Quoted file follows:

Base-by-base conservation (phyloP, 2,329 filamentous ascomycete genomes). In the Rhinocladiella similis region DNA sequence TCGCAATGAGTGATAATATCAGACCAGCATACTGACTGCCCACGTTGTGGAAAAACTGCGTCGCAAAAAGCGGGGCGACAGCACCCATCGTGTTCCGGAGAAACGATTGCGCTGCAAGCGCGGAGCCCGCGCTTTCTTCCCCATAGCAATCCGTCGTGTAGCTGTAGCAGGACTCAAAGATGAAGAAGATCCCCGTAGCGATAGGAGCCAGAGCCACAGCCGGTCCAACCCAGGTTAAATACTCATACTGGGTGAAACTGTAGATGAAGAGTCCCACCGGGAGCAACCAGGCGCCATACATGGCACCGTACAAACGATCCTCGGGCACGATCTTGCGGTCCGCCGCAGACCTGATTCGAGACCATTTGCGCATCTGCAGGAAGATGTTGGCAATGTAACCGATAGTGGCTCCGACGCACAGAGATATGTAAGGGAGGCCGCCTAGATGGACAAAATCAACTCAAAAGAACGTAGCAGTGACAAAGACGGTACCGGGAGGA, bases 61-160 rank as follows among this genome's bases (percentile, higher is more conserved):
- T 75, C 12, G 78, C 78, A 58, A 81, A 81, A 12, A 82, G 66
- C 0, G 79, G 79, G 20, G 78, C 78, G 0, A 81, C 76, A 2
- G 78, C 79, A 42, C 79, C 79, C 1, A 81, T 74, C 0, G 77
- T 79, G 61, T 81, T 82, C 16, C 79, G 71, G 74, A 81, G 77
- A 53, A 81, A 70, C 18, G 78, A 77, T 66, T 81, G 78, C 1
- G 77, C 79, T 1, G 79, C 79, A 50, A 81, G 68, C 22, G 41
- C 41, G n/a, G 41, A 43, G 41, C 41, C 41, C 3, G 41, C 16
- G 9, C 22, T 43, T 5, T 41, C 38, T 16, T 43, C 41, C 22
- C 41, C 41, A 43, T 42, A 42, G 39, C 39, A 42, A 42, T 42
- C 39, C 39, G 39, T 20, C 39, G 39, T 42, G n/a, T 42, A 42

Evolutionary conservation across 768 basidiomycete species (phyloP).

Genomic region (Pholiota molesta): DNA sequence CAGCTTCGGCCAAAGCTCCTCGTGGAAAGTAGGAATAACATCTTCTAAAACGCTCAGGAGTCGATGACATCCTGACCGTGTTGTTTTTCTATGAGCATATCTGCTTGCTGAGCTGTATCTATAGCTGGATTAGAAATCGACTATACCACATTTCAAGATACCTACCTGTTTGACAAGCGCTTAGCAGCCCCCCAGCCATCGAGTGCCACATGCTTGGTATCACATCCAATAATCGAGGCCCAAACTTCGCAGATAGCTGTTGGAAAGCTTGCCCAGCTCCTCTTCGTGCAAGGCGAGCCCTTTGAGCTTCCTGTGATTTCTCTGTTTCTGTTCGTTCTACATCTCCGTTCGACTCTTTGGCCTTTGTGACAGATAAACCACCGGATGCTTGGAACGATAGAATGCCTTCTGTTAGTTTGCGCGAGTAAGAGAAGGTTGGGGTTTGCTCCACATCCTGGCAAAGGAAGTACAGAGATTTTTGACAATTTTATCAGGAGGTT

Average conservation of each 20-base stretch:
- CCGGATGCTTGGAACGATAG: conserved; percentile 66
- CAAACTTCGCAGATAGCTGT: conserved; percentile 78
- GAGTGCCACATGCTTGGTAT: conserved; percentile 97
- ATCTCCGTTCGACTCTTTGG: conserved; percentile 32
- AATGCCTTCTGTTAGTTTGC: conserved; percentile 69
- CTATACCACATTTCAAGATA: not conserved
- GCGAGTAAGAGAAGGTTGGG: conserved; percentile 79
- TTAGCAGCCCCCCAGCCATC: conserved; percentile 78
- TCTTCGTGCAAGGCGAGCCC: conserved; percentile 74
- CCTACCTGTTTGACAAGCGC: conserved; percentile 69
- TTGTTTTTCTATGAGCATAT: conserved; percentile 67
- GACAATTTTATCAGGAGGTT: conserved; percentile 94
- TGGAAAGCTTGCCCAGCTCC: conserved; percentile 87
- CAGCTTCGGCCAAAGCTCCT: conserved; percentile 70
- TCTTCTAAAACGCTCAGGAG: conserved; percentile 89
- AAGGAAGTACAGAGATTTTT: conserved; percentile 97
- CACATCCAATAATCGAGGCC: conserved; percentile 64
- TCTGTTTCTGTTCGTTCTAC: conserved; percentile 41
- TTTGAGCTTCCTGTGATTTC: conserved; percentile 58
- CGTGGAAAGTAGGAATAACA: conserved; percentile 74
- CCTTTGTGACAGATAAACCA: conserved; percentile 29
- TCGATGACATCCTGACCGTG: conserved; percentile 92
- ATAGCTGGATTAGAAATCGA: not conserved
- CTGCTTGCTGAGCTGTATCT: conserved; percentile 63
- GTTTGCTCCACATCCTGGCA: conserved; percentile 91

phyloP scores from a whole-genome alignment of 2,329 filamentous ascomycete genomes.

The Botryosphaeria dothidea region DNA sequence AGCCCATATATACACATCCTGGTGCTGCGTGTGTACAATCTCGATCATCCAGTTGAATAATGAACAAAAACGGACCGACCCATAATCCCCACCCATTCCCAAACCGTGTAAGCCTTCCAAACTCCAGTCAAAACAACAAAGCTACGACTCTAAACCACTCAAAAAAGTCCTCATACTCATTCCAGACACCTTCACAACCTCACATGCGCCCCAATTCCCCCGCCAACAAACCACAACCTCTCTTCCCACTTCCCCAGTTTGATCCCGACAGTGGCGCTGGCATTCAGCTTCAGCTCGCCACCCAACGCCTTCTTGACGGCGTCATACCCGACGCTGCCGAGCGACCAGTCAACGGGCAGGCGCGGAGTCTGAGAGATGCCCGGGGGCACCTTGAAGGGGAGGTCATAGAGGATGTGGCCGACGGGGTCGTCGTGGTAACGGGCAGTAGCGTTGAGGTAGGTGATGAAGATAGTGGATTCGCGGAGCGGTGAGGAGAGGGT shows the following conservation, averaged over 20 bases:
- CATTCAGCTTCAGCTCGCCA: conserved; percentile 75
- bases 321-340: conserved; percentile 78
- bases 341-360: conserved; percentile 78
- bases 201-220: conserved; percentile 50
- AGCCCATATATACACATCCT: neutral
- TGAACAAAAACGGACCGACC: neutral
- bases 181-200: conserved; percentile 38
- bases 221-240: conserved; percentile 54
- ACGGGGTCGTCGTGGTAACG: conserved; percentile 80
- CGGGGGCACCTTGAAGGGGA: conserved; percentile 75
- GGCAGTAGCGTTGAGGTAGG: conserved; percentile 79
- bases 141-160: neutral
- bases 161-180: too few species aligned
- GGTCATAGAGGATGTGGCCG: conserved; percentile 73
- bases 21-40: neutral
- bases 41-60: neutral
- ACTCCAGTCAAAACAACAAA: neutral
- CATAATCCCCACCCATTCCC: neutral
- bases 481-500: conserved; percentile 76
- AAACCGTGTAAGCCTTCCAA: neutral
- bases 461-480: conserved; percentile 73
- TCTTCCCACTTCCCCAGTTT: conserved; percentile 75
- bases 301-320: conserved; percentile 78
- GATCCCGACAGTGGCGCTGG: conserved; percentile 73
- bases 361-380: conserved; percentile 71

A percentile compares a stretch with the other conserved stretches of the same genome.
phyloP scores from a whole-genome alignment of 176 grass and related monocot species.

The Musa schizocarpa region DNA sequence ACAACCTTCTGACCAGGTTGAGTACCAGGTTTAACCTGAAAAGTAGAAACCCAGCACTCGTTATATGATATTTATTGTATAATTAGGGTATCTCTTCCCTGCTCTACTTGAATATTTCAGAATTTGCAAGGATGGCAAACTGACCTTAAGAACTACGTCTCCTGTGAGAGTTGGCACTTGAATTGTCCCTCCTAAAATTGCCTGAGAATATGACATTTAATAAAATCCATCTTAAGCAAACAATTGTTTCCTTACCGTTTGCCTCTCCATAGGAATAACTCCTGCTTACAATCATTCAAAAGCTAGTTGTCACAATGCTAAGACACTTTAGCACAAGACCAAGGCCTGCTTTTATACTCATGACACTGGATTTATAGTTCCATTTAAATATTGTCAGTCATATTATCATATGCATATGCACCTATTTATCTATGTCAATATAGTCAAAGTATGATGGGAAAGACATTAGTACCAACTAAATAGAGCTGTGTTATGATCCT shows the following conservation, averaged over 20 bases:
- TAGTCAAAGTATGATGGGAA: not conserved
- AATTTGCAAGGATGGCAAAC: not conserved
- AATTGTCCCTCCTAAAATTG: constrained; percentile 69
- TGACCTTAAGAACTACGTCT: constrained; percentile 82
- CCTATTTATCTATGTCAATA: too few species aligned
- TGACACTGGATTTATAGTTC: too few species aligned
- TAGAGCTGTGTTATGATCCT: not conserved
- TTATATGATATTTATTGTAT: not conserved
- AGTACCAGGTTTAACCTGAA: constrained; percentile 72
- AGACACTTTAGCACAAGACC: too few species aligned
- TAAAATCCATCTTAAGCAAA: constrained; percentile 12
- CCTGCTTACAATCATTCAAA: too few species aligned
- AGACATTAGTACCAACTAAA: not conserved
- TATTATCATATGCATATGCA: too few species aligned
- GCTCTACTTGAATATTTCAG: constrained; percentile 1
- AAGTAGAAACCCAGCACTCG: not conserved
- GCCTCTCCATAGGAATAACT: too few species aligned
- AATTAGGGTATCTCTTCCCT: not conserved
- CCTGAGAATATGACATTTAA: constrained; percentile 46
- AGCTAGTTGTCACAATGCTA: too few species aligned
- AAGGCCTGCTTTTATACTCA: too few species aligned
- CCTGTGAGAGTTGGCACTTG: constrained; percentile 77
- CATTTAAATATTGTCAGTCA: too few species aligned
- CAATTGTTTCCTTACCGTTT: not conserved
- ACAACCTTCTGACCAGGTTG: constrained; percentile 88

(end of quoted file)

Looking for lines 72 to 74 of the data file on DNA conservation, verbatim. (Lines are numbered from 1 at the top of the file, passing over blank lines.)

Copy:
- AATTGTCCCTCCTAAAATTG: constrained; percentile 69
- TGACCTTAAGAACTACGTCT: constrained; percentile 82
- CCTATTTATCTATGTCAATA: too few species aligned